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Want a tech job? Study this. Advice from Mozilla, Reddit, Tumblr and more

Students often say they hate group work. I don’t attach a huge amount of points to group work, but I do ask them to collaborate on various projects. Learning how to deal with a team member who isn’t pulling his or her weight, or how to work with a take-charge person who tries to shut out less assertive group members, is a valuable life skill. Critical thinking, self-driven progress in…

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I Quit Liking Things On Facebook for Two Weeks.

She stopped liking, and started commenting. And maybe what she discovered is what old-timer bloggers remember the blogosphere being like before Facebook. Back in my day, we didn’t need someone else’s algorithm to show us what we were interested in. We clicked on insightful, valuable, and compelling comments to see what else the author had written, or we assembled our own RSS feed of authors we trusted. When I disallowed…

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Confuse Students to Help Them Learn

Confusing sometimes helps cats, so why not students? I’m afraid your cat badly needs to be confused. Confusion is a powerful force in education. It can send students reeling toward boredom and complacency. But being confused can also prompt students to work through impasses and arrive at a more nuanced understanding of the world. “Common wisdom holds that confusion should be avoided during learning and rapidly resolved if and when…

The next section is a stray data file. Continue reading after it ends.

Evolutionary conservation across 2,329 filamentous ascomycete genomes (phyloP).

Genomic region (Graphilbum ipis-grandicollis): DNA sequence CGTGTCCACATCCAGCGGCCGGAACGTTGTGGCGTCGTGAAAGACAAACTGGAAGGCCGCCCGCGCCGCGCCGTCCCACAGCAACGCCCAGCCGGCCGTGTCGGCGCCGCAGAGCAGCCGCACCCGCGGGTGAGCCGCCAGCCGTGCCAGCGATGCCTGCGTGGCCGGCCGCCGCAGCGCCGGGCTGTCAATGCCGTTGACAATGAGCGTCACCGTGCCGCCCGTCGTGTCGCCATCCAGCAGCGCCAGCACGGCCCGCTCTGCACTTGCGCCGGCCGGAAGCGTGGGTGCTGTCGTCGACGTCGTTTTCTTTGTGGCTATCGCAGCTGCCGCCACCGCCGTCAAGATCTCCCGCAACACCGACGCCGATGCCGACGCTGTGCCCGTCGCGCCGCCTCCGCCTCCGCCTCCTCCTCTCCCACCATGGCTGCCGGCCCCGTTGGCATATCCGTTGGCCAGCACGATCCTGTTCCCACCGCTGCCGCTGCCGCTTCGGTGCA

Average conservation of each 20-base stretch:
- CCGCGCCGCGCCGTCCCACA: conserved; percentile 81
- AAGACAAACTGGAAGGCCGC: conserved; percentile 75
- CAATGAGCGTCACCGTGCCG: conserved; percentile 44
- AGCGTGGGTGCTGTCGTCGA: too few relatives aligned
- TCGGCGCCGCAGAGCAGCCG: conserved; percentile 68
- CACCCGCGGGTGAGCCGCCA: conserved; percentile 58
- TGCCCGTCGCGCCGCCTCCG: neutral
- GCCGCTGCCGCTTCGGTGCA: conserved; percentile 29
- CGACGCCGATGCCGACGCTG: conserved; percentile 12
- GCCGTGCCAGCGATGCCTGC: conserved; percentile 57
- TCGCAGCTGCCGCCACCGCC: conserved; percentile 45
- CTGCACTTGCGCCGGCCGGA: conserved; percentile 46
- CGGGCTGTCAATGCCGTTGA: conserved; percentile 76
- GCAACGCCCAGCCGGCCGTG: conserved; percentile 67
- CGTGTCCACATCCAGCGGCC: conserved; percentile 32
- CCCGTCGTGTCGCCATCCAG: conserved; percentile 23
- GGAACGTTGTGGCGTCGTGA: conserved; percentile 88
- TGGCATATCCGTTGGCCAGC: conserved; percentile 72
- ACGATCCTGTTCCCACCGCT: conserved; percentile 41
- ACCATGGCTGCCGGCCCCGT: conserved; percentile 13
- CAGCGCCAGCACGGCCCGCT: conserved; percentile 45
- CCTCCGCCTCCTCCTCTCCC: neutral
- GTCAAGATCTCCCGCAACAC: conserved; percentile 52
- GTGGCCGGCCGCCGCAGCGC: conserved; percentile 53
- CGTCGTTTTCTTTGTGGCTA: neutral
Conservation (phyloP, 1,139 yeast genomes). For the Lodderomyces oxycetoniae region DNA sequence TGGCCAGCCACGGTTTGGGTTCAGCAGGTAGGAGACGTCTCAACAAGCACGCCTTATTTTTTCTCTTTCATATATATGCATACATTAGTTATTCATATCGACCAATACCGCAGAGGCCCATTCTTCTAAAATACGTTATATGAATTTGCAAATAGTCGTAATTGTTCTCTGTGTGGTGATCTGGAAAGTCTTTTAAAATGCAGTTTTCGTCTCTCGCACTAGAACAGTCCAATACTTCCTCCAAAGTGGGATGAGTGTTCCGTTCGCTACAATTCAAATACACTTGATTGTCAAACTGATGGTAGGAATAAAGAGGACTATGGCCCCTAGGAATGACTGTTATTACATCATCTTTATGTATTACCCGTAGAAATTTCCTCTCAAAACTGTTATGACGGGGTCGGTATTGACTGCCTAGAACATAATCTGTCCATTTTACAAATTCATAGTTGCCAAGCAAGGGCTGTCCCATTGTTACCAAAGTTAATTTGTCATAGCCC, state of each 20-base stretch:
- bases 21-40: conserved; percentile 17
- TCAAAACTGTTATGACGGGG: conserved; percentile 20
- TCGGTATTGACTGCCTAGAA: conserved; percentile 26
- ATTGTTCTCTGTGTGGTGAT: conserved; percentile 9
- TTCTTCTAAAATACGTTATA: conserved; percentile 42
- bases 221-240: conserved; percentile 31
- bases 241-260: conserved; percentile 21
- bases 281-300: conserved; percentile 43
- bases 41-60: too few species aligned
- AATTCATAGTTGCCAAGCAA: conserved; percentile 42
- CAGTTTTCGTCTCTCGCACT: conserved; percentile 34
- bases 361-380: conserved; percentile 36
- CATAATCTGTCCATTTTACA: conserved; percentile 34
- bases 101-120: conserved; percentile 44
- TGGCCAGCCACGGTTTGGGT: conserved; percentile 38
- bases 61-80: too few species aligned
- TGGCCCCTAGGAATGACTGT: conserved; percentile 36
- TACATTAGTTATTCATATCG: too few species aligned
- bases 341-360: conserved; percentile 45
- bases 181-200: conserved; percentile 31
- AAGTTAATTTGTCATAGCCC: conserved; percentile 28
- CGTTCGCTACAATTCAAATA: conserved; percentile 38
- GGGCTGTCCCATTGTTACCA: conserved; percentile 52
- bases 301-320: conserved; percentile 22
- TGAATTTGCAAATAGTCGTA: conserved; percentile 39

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What’s Up With That: Why It’s So Hard to Catch Your Own Typos

A readable Wired article about why proofreading is difficult. My father, a technical editor for the U.S. Government, says he was so attuned to seeing typos that his brain would show them to him in a larger type size. Typos suck. They are saboteurs, undermining your intent, causing your resume to land in the “pass” pile, or providing sustenance for an army of pedantic critics. Frustratingly, they are usually words you know how to…

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How Humans Respond to Robots

The play that coined the word “robot,” Karel Capek’s R.U.R. (Rossum’s Universal Robots), included violent robots, compassionate robots, and herd robots (who are content to be workers until incited by the violent robot leaders). This article explores a wide range of human responses to robots. Our expectations of robots and our response to their designs varies internationally; the Uncanny Valley curve has a different arc depending where you are. Certainly,…

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The Myth of Multitasking

Psychology Today summary of research that debunks the myth of multitasking, with a nifty little practical test. Much recent neuroscience research tells us that the brain doesn’t really do tasks simultaneously, as we thought (hoped) it might. In fact, we just switch tasks quickly. Each time we move from hearing music to writing a text or talking to someone, there is a stop/start process that goes on in the brain.…